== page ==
People's fear of painted garden office cladding is that it is going to need a lot of maintenance and while it will require a repaint every 5 to 10 years - depending on the exposure of the building. Garden office designers tend to choose paint finishes that have an extended maintenance-free lifespan, that will age well, with the surface biodegrading rather than flaking.
Western red cedar cladding is by far the most used material when it comes to garden office cladding. The reason for this is because it is a dimensionally stable wood, it has a natural resistance to insect and fungal attack, and as a rule, doesn't need a decorative finish.
Cedar starts out a reddish brown colour, but with exposure will weather to a silver tone. While the silver looks lovely, it will have a dramatically different appearance from the new building, and in a sense, ages the building.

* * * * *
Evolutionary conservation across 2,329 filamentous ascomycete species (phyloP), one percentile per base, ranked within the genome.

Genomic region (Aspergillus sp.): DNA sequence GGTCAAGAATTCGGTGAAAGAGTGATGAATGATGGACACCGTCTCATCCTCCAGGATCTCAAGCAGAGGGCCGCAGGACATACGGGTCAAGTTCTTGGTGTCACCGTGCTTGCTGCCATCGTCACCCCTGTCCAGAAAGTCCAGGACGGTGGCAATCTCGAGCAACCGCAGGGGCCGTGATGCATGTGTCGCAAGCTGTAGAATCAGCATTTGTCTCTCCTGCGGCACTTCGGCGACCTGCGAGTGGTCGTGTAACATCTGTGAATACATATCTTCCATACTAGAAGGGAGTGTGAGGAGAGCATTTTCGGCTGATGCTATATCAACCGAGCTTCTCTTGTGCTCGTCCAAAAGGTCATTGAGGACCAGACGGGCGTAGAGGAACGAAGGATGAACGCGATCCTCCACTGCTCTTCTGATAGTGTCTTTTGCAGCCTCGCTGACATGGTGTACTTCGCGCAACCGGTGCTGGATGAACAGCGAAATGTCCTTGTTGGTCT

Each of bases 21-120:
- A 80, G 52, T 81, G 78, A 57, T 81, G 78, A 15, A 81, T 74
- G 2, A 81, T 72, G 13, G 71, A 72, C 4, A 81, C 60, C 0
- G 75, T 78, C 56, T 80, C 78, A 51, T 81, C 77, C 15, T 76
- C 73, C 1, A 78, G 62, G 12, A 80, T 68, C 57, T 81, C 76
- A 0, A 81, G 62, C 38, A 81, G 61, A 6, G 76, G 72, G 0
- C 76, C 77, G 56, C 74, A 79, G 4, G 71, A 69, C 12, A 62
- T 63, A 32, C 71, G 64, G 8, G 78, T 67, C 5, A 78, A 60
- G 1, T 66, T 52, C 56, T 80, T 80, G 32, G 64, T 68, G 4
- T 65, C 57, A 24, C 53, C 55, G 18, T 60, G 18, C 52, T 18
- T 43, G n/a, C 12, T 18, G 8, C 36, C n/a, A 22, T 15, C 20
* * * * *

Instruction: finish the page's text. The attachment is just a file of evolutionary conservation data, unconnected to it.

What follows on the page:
If decided at the design stage you can preserve the natural redness by applying an oil which protects against UV-light. This needs really needs to be applied before the wood is exposed, so if preserving the original colour is important to you, think about it at the design stage.
Cedar cladding needs non-ferrous fixings, the resins in the wood can corrode other fixings which will weaken the fixing and stain the face of the wood. Check with your supplier that non-ferrous fixings are used. They are expensive, and we have known some companies to not use them because of this.
Siberian Larch cladding
Siberian Larch is another wood that has a natural durability making it an excellent garden office cladding. This is thanks to the resins in the wood which make it resistant to rot and fungal attack.